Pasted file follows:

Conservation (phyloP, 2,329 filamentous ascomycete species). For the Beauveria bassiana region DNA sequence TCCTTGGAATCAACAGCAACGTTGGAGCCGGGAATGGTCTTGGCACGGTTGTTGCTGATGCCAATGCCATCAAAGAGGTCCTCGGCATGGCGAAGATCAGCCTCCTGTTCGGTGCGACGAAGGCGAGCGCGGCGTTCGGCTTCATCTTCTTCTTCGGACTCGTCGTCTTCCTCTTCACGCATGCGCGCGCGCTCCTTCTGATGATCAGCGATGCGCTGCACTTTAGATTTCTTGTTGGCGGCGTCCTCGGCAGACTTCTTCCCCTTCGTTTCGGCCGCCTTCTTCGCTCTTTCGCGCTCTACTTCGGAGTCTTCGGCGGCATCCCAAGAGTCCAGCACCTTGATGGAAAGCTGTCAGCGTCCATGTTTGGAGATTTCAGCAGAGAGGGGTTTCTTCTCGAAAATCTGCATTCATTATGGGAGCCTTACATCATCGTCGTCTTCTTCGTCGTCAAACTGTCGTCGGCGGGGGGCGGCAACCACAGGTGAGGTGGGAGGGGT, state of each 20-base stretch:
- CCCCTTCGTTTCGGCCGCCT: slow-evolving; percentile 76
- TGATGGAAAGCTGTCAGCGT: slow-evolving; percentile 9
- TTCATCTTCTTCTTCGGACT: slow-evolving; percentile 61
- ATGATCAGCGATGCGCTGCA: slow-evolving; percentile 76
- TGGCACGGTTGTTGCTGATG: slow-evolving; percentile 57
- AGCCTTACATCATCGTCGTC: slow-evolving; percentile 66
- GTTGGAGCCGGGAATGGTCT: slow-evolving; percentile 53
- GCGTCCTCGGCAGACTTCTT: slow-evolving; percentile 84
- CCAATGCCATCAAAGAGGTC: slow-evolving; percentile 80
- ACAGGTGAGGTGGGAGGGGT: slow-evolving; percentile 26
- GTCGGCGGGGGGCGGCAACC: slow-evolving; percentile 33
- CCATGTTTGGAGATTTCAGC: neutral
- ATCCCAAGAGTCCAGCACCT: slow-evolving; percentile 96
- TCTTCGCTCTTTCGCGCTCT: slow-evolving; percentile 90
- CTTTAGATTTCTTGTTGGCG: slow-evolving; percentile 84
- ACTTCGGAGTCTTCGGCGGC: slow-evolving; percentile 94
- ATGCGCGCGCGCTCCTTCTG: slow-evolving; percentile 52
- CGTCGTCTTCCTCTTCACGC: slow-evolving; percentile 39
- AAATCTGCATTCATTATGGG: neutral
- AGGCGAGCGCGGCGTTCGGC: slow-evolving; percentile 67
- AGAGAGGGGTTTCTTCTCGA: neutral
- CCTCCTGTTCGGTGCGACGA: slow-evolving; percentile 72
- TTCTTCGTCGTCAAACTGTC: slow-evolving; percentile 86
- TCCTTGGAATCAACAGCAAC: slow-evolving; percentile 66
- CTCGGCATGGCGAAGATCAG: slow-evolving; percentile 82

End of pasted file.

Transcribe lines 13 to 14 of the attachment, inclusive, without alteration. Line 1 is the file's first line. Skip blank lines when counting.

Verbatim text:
- CCATGTTTGGAGATTTCAGC: neutral
- ATCCCAAGAGTCCAGCACCT: slow-evolving; percentile 96